Tag Archives: black voters

Running from Race is Hard in the Presidential Race

New Orleans       It’s Abraham Lincoln’s birthday, so what better time to talk about the still unresolved, raw issues around race that continue more than 150 years after his death.  Evidence abounds that you can’t run from issues around race, as we examine increased scrutiny of Democratic presidential candidates, and their forced confrontations with the issue to their peril.

Former Mayor Peter Buttigieg has borne the brunt of a number of recent commentaries over his comments late in his term in the small city of South Bend, Indiana that he was surprised to find the level of segregation in the local schools.  A racialized killing involving a cop brought him off the campaign trail while he was still mayor to deal with the crisis to less than rave reviews.  His abysmal polling at around 6.6% in the latest 538 summary indicates he’s a very tough sell outside of the white castles of Iowa and New Hampshire.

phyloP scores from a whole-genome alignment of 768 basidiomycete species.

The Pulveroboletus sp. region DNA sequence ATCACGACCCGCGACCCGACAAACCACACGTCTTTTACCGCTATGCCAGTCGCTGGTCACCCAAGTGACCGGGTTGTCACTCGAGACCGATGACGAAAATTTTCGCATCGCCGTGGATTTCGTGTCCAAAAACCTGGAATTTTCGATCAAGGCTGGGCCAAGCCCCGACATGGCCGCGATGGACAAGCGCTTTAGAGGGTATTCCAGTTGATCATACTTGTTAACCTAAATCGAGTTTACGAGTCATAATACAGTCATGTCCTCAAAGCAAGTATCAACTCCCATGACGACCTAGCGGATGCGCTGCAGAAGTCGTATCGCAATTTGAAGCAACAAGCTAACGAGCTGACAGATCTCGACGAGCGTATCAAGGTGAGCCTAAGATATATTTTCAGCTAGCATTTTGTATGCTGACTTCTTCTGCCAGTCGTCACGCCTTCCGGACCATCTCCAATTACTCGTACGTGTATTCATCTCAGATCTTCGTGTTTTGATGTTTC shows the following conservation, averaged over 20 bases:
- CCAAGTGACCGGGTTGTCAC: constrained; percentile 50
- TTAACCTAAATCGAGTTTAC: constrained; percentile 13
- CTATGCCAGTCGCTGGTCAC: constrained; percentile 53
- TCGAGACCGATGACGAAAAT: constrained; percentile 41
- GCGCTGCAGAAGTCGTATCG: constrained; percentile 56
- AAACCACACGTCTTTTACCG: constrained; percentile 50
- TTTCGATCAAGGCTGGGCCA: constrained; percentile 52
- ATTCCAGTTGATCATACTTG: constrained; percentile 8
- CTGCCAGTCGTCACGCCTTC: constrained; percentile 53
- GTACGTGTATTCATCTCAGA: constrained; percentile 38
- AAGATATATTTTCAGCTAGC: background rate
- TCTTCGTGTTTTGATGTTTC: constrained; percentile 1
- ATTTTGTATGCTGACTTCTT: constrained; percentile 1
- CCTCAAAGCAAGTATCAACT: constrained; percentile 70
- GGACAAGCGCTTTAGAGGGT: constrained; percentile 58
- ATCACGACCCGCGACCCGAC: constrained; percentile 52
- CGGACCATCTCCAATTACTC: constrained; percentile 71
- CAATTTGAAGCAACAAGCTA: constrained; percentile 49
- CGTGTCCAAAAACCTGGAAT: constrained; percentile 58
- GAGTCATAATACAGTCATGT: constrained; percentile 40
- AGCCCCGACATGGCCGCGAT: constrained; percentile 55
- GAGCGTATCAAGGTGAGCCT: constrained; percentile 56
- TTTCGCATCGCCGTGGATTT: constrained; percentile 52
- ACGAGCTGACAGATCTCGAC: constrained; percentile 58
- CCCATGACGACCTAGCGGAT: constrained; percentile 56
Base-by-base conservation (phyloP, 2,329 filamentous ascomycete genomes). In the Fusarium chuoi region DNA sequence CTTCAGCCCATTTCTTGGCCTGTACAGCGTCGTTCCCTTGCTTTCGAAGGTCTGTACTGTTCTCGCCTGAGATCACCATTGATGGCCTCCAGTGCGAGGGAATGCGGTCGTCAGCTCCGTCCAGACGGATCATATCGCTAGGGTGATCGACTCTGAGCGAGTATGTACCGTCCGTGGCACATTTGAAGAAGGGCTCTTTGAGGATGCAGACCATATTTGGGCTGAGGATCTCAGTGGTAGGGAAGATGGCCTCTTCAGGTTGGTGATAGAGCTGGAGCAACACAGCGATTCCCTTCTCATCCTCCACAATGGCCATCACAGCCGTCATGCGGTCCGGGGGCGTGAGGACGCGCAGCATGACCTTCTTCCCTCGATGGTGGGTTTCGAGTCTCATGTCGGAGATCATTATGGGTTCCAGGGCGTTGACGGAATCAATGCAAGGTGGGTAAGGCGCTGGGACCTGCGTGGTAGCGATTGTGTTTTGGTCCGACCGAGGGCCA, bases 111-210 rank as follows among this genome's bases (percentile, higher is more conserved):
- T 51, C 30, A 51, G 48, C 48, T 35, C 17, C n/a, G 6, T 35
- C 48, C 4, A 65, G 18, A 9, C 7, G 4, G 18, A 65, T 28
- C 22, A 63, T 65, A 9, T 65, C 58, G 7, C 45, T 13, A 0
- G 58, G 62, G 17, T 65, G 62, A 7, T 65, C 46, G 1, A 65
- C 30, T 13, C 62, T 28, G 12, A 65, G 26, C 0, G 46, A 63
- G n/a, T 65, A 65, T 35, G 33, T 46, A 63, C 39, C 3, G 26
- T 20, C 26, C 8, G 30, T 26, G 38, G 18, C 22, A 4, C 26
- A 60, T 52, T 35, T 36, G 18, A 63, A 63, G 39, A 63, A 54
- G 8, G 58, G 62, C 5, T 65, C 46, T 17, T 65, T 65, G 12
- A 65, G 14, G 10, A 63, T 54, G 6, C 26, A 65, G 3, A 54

Minnesota’s Senator Amy Klobuchar is having to answer questions about her time as prosecuting attorney in the Twin Cities and her role in the conviction of an African-American teenager that remains a controversy.  Her law and order claims have had to confront questions about how she handled race in the overwhelmingly white St. Paul / Minneapolis area.  Another white settlement in the spotlight problem.

Former New York City Mayor Michael Bloomberg is appropriately finding it hard to paper over the years of damage his top-of-his-lungs advocacy of destructively racist stop-and-frisk policies by the police with a simple apology.  The fact that it was racial profiling is beyond debate.  The fact that it led to huge incarceration rates of black and brown New Yorkers during his many terms in office is also beyond dispute.  Millions of dollars in television ads has bought him a 7.8% showing in South Carolina so far, just as billionaire Tom Steyer’s millions have him now standing at 10%, but those numbers don’t indicate that all is forgiven, all is forgotten.